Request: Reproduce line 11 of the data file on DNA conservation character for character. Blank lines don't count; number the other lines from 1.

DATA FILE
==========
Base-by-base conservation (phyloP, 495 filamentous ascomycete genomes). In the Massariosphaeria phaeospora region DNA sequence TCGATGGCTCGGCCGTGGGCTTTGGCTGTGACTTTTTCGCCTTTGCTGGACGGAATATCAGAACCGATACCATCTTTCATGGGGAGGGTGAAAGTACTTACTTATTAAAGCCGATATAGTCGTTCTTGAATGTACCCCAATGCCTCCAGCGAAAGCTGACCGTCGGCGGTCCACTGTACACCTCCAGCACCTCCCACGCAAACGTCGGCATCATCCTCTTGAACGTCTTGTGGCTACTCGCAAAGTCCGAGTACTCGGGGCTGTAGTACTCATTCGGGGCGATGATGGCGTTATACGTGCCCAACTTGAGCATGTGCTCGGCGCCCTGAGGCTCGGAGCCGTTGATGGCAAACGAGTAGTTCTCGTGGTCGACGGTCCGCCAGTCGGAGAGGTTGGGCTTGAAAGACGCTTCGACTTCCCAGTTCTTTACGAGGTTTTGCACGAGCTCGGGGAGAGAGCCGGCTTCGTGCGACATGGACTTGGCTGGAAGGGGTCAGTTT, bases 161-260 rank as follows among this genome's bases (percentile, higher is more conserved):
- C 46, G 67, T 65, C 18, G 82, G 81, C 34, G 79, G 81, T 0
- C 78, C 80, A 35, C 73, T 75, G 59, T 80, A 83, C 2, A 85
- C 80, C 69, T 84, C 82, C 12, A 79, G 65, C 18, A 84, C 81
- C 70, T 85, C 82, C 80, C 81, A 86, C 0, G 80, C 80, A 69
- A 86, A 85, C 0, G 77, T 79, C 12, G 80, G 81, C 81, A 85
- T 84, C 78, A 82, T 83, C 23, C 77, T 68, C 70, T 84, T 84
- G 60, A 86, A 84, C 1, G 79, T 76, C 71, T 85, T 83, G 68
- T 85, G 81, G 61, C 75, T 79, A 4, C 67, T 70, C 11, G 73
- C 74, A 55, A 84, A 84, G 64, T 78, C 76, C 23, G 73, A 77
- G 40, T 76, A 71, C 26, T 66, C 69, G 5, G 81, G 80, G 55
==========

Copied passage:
- G 40, T 76, A 71, C 26, T 66, C 69, G 5, G 81, G 80, G 55